Media Coverage: January 2011 Archives

Reshuffling the Banking Pack

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by Roy C. Smith

As hated as they are, bailouts, until recently, were accepted as being a necessary evil: a safety net to preserve the financial system after regulatory measures fail. But bailouts today are deeply resented, despite the fact that they usually work to stop panics, and are much cheaper than letting everything go up in smoke. Recently the Fed admitted that it alone deployed $3.3 trillion to stabilize massively disrupted credit markets after the bankruptcy of un-bailed out Lehman Bros.

Banks are now told that the era of too-big-to-fail is over. The Dodd-Frank Act has forbidden bailouts, and will subject systemically important banks to "enhanced" regulation to prevent failure. Governments generally have loaded these banks with new taxes, fees and other expenses to recover taxpayer losses. Together with higher capital requirements of Basel III and a variety of regulations yet to be written, the composite new regulatory package hopes to suppress big banks' appetites for risk.

But, having removed the safety net, what the government needs is a fail-safe financial system. So far they haven't achieved it.

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A column by Carlos Tavares argues that now is the hour of the regulator in the financial sector. He references two past pieces by Regulating Wall Street contributing authors. The first is Viral Acharya and Nobel Laureate Robert Engle's piece on improving transparency in bond and derivatives markets, and the second is Viral Acharya, Thomas Cooley, Matthew Richardson, Richard Sylla and Ingo Walter's critical assessment of the Dodd-Frank Wall Street Reform and Consumer Protection Act.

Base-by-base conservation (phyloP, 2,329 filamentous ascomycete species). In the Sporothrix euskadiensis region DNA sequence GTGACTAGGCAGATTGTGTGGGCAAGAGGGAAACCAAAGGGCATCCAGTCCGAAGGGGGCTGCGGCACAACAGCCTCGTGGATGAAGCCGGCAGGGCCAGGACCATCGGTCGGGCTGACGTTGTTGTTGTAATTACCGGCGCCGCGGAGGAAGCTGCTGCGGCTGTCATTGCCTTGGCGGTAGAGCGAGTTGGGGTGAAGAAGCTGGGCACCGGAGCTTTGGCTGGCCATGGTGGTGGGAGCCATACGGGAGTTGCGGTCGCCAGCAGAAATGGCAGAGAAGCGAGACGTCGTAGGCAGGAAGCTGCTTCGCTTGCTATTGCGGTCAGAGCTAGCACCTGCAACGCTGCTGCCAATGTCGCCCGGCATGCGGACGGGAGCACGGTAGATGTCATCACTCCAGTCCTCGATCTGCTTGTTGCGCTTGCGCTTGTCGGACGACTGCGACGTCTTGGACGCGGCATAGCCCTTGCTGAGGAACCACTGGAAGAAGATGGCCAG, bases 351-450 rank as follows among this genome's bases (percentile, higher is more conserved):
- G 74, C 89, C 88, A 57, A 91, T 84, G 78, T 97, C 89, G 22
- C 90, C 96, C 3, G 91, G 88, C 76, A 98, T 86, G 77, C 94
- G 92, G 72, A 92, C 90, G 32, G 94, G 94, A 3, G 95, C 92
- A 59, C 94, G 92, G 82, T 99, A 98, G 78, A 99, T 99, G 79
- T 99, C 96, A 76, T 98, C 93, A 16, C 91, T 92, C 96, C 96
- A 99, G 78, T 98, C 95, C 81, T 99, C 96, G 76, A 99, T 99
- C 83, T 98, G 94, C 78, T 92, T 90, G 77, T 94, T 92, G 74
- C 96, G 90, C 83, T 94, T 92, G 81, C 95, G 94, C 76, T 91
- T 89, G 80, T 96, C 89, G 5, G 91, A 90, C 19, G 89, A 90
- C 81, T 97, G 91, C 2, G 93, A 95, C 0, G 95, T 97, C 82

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The New Art of Central Banking

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Can central bankers stop worrying about inflation and learn to love the new financial stability culture? A new article in Institutional Investor magazine includes comments from Regulating Wall Street Co-Editor Viral Acharya, and highlights the NYU Stern Systemic Risk Rankings as a tool for financial regulators. 

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by Viral V. Acharya 

Slightly over two years since the collapse of Lehman Brothers, the financial sector reforms in developed economies are still evolving. One definitive piece of legislation has been the Dodd-Frank Act, passed earlier this year by the US Congress, to restore US financial stability. How effective would the Act's provisions have been, starting in 2003-2004 (years during which the housing credit boom took hold) and until the fall of 2008 (when the financial system had to be rescued)? Would the Act have prevented the enormous build-up of leverage on financial balance sheets all betting against a material correction in the US housing market?

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The January 3, 2011 edition of Tax Notes includes a review of Regulating Wall Street by contributing editor Lee A. Sheppard. She writes, "Readers should read Regulating Wall Street to understand why, in the face of market failures and copious evidence that Wall Street is unproductive, Congress and regulators labored mightily to resurrect the financial intermediation racket just as it existed on September 12, 2008."


The Dodd-Frank Act, signed into law in July 2010, represented the most significant and controversial overhaul of the U.S. financial regulatory system since the Great Depression. Forty NYU Stern faculty, including editors Viral V. Acharya, Thomas F. Cooley, Matthew P. Richardson, and Ingo Walter, provide a definitive analysis of the Act, expose key flaws and propose solutions to inform the rules’ adoption by regulators, in a new book, Regulating Wall Street: The Dodd-Frank Act and the New Architecture of Global Finance (Wiley, November 2010).

About Restoring Financial Stability

Previously, many of these faculty developed 18 independent policy papers offering market-focused solutions to the financial crisis, which were published in a book, Restoring Financial Stability: How to Repair a Failed System (Wiley, March 2009).

About the Authors